Now I realize this isn’t really food-related, but it’s good-times-related and that deserves some attention on my blog. The Cabaret License that has been in effect since 1926, may finally be getting repealed in NYC by Mayor Bloomberg. The 82-year-old law prohibits three or more people from dancing in a bar or restaurant unless it has a cabaret license. From The Daily News:
"City Hall is looking to eliminate – or at least loosen – the cumbersome cabaret license so more bars and businesses can allow patrons to let loose."
I think the law is ridiculous and I’m glad the Mayor and City Hall are working to reform or entirely repeal this law. An avid bar and restaurant-goer myself, I’ve never been asked to leave a bar or restaurant for bopping my head or swaying my hips to music. What’s next? No chewing your food in case it moves in tandem with the music?
Evidently this law was more strictly enforced during Mayor Giuliani’s Quality of Life Campaign in 1997, when police were cracking down on dance clubs without these licenses and promptly shutting them down. An out-of-control nightclub is one thing, but I would doubt that has to do with the amount of "dancing" going on inside. Perhaps they should worry about enforcing the "maximum capacity" law inside clubs. If people were able to move once they were inside, perhaps they wouldn’t start fights with one another because somebody stepped on somebodys elses shoe. According to a source at City Hall, the Daily News reported that they are working on a similar law involving noise and building codes:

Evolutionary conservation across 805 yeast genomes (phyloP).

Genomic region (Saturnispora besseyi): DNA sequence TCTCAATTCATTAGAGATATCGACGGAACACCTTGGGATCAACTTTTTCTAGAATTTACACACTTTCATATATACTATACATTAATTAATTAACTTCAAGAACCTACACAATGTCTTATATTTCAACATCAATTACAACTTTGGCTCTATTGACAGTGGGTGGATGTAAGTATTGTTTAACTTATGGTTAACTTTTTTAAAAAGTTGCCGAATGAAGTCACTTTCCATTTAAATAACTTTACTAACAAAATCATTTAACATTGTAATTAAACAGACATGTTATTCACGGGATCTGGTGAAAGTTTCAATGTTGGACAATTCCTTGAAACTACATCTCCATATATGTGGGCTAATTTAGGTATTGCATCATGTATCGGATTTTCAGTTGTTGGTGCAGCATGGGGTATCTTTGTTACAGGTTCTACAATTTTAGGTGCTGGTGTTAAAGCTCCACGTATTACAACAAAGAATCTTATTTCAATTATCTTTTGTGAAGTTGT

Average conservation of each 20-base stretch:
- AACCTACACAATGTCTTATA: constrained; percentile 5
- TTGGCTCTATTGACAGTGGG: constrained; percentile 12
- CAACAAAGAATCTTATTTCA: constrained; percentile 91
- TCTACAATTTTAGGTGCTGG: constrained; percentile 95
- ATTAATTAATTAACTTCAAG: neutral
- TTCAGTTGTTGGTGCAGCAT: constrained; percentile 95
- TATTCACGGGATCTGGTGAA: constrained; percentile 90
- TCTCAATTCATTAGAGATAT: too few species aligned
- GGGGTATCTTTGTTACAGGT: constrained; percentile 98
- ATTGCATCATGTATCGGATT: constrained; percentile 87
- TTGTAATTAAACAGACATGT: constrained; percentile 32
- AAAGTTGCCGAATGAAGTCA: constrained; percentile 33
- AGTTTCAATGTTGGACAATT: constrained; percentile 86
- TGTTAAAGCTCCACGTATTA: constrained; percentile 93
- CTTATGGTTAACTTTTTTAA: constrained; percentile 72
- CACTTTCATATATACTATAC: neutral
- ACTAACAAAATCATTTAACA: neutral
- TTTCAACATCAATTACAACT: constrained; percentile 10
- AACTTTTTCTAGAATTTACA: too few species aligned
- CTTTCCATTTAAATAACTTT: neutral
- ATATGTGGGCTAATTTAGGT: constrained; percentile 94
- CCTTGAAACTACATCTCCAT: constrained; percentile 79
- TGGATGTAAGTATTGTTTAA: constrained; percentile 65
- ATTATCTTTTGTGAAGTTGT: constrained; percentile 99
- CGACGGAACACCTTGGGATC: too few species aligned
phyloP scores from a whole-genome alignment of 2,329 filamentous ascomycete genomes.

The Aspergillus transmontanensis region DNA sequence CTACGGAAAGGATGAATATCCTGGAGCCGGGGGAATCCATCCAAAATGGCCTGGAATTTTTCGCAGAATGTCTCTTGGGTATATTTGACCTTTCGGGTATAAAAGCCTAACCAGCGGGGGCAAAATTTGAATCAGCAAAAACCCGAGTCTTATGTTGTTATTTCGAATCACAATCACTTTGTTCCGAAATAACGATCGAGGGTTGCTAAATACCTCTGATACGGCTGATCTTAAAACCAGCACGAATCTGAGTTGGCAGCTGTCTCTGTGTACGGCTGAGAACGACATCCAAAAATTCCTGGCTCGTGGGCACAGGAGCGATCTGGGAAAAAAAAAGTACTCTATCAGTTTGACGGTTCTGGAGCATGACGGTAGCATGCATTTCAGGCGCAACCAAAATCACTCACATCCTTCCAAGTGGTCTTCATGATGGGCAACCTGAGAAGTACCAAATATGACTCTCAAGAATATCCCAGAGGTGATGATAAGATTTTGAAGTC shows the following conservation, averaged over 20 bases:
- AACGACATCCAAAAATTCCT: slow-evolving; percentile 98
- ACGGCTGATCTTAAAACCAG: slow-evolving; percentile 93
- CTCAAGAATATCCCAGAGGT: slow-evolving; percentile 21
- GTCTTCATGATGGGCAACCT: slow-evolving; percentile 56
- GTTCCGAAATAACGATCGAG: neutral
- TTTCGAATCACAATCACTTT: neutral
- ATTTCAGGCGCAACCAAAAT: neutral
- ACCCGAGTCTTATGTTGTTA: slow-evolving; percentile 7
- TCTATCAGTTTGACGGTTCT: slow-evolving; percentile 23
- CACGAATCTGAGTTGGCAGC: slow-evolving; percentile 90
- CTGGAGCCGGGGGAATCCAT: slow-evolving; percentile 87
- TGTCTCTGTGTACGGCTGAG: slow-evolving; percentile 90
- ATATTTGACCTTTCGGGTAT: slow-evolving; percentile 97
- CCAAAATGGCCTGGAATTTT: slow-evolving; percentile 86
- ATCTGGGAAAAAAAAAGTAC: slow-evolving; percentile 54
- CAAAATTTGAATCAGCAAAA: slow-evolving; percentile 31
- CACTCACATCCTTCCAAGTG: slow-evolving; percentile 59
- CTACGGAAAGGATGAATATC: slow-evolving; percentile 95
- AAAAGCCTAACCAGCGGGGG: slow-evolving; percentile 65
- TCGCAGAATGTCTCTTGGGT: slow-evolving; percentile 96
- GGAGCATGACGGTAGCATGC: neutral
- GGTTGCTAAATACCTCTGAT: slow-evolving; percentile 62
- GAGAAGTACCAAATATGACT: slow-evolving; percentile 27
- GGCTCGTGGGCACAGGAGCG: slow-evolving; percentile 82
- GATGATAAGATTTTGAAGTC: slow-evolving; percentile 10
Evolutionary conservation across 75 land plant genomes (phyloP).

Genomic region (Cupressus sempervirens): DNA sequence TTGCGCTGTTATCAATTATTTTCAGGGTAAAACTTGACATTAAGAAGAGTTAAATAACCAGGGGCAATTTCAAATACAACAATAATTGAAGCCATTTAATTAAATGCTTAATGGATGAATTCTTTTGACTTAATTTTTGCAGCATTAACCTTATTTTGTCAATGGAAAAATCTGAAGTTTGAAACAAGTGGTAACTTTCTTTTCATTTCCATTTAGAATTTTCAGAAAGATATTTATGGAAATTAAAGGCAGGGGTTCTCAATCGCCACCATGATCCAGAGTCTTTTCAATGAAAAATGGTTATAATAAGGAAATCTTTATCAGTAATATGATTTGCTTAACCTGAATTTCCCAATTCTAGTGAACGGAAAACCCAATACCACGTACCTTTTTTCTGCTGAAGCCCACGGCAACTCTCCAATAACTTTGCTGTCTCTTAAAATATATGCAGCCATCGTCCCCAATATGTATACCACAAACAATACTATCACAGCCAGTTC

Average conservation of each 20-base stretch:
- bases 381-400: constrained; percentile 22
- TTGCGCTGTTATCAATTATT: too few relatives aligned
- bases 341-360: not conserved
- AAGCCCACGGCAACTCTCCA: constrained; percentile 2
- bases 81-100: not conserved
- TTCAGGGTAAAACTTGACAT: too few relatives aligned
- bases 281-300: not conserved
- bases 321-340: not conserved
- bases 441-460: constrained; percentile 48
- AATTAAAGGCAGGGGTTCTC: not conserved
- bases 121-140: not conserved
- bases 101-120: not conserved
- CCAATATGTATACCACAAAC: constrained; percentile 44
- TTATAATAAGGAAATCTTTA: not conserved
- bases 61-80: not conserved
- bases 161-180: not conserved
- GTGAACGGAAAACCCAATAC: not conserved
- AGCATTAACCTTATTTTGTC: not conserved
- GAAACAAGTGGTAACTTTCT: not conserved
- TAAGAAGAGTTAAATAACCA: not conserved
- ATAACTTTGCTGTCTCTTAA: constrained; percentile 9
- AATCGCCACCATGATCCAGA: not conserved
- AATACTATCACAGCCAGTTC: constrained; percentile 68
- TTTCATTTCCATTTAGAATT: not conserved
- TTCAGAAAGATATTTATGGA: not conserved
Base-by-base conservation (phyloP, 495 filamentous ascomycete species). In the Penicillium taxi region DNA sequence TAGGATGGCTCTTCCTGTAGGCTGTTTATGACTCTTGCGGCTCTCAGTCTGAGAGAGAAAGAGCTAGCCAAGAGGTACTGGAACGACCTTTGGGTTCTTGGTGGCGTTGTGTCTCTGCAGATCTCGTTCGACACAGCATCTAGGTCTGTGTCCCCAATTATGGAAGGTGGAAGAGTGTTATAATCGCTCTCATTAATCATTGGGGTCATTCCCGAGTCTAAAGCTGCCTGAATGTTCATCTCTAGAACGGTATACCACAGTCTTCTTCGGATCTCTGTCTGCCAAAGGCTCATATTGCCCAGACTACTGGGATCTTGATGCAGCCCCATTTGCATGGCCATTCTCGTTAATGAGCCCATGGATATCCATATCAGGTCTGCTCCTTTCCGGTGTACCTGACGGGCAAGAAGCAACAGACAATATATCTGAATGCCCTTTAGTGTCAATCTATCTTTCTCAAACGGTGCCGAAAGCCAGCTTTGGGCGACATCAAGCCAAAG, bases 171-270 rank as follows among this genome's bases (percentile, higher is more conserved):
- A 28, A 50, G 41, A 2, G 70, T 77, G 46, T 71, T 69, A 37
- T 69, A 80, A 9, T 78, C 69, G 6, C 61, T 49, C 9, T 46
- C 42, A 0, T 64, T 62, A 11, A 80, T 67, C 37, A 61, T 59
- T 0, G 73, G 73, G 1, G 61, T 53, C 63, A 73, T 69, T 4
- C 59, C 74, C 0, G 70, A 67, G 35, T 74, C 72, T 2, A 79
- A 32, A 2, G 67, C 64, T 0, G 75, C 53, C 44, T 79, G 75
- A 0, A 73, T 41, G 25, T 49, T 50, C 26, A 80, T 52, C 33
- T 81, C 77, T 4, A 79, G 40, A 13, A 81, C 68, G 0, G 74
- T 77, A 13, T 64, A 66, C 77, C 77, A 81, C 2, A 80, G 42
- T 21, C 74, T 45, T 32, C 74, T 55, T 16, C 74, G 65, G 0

"The official said the city’s new noise code would prevent bars from abusing a dance license and building codes that limit the amount of people in the facilities."
Abusing a dance license? I assume that means only certain movements are allowed inside – like the hokey pokey and the electric slide. Personally I was never a believer in "protecting the neighbors from noise;" in my opinion, if you move to 9th avenue between 14th and 15th streets, you’re going to have noise. Same goes for plenty of other areas in Manhattan. It’s one thing to crack down on security inside and outside of clubs and bars for safety reasons, but if it’s a Saturday night and I don’t hear some drunken idiot yelling outside my window, it just doesn’t feel like New York to me.